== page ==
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Straitsteps Cottage

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The village of Wanlockhead has existed for over three hundred years. 

The first miners came to pan for gold. The early lead miners lived in tents through the summer months. It was impossible to camp through the winter because of the severe weather conditions, and so the miners returned to lower lands.

Straitsteps Cottages were built in the 1860s. The museum depicts the domestic life of the miners during  1750, 1850 and 1920. The artefacts on show illustrate how the people of Wanlockhead lived, worked and played. The tour guide will explain how the miners’ families lived during these different times.

Wanlockhead is an isolated place and many generations of the same families have lived and worked here. The lead industry went through cycles of prosperity and recession. During times of recession many of the families left to start new lives in Canada, South Africa, Australia, New Zealand and the United States.

Living in the 1700s

The lead mining industry became established in the late 1600s. The mine owners realised that they could make the miners work throughout the year if they had better housing. The tents were replaced by small, stone buildings made from local stones with roofs that were either thatched with heather, or covered with sods of peat or turf.  These buildings mostly consisted of ‘but and ben’ cottages and consisted of one room with rushes on the floor.

The fireplace was a hearth on the floor. The room was ventilated by a hole in the roof which acted as a chimney. Local peat was used as fuel for the fire. The windows were open to the weather. Glass panes were very expensive. The elements were kept at bay by wooden shutters.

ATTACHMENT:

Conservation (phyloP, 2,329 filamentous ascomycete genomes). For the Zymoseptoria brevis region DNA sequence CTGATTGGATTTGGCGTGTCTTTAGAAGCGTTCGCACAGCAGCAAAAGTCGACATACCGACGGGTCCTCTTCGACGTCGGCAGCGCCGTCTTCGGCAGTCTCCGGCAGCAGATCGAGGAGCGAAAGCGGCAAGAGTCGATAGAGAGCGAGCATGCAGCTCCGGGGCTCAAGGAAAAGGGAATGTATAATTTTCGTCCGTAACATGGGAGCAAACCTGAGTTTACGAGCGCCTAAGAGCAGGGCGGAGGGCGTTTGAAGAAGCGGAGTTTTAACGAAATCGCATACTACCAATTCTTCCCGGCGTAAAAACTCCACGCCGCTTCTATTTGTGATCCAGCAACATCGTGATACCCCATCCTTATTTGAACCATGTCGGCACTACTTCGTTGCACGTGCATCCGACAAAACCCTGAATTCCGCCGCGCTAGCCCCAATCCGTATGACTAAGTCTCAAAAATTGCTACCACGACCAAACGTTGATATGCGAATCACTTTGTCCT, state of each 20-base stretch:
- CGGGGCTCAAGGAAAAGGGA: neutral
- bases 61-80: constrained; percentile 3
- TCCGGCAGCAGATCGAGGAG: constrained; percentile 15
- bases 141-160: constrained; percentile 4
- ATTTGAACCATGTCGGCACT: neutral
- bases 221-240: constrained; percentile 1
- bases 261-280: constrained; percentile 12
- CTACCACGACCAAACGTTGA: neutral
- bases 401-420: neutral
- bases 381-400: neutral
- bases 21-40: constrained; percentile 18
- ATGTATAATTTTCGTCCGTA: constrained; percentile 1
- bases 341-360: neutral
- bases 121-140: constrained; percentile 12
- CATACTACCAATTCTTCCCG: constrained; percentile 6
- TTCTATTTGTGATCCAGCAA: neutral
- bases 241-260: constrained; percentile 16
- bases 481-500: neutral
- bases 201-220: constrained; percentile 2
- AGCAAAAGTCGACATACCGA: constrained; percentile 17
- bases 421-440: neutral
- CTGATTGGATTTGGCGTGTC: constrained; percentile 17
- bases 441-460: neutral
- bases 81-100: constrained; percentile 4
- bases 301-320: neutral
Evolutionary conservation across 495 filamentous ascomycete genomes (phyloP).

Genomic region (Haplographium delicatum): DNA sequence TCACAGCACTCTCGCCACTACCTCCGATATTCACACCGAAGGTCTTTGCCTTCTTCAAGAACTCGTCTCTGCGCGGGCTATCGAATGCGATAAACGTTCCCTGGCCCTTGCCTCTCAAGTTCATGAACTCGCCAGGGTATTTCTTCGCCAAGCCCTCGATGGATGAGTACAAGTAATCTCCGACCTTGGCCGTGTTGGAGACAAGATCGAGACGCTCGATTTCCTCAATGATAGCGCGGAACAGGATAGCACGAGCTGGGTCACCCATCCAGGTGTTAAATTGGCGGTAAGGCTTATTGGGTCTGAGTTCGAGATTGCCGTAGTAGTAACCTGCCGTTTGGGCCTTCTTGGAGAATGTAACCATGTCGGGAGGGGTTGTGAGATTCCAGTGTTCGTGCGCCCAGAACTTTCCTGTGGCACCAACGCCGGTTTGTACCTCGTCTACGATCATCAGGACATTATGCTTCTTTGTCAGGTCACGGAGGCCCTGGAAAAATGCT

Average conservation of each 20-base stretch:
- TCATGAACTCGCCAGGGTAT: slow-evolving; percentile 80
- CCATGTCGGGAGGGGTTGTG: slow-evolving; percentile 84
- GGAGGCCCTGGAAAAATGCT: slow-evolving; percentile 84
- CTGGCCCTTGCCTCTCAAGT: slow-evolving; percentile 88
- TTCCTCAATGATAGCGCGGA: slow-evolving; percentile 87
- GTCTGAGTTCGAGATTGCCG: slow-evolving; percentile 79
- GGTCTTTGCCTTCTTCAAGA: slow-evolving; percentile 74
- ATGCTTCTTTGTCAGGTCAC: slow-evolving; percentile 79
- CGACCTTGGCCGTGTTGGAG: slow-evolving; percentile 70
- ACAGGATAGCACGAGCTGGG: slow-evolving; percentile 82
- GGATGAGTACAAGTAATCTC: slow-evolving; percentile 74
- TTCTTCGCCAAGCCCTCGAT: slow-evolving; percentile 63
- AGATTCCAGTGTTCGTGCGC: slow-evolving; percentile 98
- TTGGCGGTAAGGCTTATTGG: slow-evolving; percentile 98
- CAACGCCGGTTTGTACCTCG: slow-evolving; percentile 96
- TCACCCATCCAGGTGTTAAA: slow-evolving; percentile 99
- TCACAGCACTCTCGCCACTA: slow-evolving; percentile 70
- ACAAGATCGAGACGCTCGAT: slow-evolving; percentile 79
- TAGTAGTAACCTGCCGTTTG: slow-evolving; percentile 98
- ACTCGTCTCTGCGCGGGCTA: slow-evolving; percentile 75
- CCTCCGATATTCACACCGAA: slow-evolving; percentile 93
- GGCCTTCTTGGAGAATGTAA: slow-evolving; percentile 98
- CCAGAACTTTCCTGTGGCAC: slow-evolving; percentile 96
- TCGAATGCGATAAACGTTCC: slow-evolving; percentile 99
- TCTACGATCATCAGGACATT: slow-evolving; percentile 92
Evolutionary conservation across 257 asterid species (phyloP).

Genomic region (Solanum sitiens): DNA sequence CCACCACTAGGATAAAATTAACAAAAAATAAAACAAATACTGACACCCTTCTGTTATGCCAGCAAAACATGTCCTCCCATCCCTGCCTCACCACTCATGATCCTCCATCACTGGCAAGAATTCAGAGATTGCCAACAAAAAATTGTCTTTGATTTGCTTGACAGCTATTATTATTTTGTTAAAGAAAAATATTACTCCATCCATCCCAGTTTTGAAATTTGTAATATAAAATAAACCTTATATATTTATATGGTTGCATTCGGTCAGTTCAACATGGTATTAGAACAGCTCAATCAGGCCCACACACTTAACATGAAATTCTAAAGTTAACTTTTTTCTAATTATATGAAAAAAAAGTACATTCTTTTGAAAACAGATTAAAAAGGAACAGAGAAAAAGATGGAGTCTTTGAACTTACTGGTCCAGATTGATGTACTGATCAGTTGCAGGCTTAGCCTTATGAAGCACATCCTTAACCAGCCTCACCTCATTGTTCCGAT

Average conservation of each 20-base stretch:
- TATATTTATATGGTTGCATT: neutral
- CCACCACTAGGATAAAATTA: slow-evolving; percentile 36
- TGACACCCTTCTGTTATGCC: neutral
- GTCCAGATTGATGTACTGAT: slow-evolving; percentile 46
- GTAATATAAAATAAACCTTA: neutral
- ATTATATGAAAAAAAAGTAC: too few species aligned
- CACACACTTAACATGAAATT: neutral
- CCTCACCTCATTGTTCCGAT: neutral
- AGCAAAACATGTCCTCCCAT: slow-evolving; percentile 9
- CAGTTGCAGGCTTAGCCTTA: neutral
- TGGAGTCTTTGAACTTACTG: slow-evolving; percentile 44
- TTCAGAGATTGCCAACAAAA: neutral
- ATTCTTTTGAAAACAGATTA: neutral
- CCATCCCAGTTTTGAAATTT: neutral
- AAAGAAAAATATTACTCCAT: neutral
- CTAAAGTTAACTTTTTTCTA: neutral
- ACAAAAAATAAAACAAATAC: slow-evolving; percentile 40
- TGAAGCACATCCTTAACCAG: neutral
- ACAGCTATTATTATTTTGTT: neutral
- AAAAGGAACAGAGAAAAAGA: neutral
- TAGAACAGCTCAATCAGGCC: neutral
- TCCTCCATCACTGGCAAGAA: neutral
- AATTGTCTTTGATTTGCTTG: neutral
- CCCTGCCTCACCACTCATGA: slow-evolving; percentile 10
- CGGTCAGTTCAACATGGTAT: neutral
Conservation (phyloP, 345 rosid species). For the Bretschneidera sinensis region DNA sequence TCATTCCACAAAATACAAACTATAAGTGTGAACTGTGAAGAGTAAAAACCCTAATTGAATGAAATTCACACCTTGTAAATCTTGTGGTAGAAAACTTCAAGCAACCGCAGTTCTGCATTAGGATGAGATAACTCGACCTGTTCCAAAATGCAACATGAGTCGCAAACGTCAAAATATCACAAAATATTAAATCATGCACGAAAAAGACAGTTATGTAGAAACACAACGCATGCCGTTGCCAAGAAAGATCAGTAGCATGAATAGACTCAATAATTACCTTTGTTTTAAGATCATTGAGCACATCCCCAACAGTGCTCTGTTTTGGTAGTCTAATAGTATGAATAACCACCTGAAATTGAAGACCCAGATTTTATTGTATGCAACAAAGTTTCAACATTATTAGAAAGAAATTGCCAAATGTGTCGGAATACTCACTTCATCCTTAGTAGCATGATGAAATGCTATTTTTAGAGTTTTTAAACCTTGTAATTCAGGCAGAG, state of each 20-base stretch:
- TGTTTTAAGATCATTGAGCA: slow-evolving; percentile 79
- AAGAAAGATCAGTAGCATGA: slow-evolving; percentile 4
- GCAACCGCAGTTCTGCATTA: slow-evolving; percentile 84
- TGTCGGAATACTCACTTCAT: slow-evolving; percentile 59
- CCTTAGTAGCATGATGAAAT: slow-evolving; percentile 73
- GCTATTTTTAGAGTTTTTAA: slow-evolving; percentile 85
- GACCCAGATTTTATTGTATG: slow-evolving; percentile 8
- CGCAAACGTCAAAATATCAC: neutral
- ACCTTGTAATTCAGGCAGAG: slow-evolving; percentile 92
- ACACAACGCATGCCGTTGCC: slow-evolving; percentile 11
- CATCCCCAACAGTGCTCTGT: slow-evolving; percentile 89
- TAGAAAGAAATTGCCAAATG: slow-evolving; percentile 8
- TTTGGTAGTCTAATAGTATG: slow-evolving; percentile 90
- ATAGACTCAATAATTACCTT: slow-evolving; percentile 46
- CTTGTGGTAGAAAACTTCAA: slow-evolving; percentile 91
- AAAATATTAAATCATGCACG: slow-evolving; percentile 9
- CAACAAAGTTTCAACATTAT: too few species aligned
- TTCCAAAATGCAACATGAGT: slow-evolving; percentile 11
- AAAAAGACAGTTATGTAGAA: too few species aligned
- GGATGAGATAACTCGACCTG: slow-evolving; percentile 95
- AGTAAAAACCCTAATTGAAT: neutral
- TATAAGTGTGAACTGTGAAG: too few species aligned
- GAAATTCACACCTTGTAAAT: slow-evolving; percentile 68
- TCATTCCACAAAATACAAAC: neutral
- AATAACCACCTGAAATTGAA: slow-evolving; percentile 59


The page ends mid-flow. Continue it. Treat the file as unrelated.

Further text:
‘Night soil’ was collected in a bucket and later poured onto the allotments or into the burn. Drinking water was collected from the burn!

Living in the 1800s

As new mining families moved into the area, they were allocated land on which they could build their home. When the building was complete the family paid rent to the landowner. The Duke of Buccleuch took over the mining operations in 1842 and housing improved. The cottages now had two rooms and the roofs were covered with slate. The windows were glazed, but remained small to keep the heat in. Peat was used as fuel until coal became available in 1809. Coal was burned in the open fires and cooking ranges.

Drinking water was treated by filtering through reed beds. This reduced the incidence of cholera.

Living in the 1900s

The houses were better furnished. Wood flooring and sash windows were introduced. Many of the cottages had homemade rag-rugs on the floor, as can be seen in Straitsteps Cottages. Cooking continued on the coal fired ranges. Water was delivered from a local reservoir to a standpipe outside the cottages. The village was connected to mains electricity in 1951. A sewage treatment plant was built in 1985. There is no mains gas in the village.

Straitsteps Cottages Tours

You can book your guided tour online!

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